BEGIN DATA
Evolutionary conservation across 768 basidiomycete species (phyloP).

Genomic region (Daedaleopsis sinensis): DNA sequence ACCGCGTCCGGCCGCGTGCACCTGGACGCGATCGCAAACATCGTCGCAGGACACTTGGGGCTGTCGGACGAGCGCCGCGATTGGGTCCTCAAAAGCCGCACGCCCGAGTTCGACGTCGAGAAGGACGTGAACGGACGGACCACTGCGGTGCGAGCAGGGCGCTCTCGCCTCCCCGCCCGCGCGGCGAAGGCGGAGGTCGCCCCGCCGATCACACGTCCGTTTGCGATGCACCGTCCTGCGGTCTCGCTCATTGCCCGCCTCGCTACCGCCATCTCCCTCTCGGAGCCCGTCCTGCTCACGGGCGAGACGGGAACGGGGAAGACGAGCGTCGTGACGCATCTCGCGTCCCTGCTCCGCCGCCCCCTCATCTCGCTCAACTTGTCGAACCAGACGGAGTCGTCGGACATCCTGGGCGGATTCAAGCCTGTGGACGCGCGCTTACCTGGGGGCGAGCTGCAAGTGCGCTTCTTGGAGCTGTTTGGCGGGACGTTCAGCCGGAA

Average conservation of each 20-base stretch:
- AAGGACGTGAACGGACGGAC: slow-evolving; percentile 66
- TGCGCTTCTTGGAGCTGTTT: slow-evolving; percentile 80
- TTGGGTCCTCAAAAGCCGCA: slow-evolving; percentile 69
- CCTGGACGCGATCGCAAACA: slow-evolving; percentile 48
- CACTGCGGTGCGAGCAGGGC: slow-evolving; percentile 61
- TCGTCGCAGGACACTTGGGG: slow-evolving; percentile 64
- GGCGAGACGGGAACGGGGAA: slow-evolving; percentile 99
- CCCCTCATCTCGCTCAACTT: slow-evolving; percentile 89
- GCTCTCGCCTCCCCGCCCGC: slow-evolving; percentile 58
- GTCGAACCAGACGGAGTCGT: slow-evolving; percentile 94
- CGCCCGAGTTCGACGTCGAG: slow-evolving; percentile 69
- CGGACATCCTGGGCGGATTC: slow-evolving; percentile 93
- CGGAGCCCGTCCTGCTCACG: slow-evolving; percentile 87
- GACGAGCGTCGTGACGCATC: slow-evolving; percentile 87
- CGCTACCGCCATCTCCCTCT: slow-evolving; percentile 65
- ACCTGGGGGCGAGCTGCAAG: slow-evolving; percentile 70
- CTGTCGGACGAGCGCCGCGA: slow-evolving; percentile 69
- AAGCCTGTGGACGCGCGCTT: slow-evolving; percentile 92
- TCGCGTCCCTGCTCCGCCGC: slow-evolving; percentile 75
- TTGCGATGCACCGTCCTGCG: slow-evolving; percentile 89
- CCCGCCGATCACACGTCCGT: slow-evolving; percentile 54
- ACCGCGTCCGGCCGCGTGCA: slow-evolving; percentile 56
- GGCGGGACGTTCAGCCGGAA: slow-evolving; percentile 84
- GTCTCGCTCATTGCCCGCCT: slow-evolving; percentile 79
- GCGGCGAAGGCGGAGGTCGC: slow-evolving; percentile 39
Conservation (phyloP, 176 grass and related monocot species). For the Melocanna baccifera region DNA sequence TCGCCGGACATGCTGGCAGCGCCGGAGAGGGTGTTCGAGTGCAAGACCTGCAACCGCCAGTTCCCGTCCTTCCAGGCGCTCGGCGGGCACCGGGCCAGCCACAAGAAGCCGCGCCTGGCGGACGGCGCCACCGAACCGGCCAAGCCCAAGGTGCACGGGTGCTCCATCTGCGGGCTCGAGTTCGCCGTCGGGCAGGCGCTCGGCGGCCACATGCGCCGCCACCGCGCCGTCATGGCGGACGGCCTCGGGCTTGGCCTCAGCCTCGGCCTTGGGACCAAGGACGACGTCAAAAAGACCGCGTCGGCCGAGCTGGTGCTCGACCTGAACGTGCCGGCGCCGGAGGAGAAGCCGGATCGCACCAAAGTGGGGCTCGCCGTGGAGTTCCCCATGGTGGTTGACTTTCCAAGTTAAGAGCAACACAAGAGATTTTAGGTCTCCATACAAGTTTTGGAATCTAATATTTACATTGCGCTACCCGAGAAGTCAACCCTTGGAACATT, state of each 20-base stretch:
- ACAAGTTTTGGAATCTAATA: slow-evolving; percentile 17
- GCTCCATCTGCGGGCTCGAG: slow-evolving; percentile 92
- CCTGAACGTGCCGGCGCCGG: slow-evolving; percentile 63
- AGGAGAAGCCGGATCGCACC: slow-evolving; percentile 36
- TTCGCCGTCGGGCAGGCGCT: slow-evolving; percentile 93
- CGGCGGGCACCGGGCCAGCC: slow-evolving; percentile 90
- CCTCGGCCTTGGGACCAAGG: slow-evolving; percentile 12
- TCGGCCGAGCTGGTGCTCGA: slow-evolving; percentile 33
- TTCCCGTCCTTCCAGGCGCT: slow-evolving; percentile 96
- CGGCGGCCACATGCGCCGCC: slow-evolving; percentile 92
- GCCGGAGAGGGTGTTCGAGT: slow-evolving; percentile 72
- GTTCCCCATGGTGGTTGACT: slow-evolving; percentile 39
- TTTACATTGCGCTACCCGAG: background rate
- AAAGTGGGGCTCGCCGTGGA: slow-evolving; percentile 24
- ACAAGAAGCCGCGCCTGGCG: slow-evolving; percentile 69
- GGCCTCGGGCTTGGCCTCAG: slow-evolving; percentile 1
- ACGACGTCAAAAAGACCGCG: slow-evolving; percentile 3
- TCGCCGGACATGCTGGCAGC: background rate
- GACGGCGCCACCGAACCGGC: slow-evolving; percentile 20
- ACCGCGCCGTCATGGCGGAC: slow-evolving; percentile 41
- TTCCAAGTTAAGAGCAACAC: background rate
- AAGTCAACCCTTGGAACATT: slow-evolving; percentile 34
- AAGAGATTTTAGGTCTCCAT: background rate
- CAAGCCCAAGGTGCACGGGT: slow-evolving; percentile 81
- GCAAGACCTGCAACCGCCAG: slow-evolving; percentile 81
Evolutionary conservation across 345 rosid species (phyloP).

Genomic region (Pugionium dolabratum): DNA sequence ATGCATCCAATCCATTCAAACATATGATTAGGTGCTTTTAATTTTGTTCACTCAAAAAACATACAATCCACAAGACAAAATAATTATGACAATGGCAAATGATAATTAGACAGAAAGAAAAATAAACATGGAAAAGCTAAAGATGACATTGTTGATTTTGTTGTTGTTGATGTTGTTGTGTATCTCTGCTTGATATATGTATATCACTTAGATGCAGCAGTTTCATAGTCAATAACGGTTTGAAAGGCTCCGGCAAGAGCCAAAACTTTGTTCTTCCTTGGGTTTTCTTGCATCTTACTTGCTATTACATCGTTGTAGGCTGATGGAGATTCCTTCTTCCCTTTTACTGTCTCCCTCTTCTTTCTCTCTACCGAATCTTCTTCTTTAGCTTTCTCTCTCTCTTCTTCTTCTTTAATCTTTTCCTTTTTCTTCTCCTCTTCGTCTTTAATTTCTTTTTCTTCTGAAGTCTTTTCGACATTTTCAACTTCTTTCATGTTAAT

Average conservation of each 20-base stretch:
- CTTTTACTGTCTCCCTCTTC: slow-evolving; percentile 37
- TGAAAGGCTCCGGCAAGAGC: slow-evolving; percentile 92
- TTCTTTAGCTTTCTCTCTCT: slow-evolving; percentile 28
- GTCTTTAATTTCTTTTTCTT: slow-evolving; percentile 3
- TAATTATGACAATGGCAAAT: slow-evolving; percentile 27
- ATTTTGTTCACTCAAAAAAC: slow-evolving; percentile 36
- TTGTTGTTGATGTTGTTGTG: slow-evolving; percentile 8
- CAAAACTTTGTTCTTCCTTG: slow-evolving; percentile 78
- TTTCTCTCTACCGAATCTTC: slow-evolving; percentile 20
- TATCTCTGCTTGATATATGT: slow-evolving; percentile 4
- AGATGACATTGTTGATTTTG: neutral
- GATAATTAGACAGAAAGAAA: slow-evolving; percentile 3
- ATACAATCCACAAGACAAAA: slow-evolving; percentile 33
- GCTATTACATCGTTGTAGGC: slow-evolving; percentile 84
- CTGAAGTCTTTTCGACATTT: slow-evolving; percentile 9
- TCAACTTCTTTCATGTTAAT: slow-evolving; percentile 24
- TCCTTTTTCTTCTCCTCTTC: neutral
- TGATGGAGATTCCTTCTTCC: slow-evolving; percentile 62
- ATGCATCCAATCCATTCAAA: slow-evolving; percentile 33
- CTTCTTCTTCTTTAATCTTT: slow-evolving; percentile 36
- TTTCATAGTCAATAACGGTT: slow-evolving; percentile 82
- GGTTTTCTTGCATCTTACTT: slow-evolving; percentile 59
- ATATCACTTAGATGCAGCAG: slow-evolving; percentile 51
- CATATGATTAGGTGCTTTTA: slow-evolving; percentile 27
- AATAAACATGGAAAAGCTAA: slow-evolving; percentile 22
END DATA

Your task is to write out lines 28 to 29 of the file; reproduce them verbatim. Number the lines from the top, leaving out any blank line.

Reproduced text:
- GCGGCGAAGGCGGAGGTCGC: slow-evolving; percentile 39
Conservation (phyloP, 176 grass and related monocot species). For the Melocanna baccifera region DNA sequence TCGCCGGACATGCTGGCAGCGCCGGAGAGGGTGTTCGAGTGCAAGACCTGCAACCGCCAGTTCCCGTCCTTCCAGGCGCTCGGCGGGCACCGGGCCAGCCACAAGAAGCCGCGCCTGGCGGACGGCGCCACCGAACCGGCCAAGCCCAAGGTGCACGGGTGCTCCATCTGCGGGCTCGAGTTCGCCGTCGGGCAGGCGCTCGGCGGCCACATGCGCCGCCACCGCGCCGTCATGGCGGACGGCCTCGGGCTTGGCCTCAGCCTCGGCCTTGGGACCAAGGACGACGTCAAAAAGACCGCGTCGGCCGAGCTGGTGCTCGACCTGAACGTGCCGGCGCCGGAGGAGAAGCCGGATCGCACCAAAGTGGGGCTCGCCGTGGAGTTCCCCATGGTGGTTGACTTTCCAAGTTAAGAGCAACACAAGAGATTTTAGGTCTCCATACAAGTTTTGGAATCTAATATTTACATTGCGCTACCCGAGAAGTCAACCCTTGGAACATT, state of each 20-base stretch: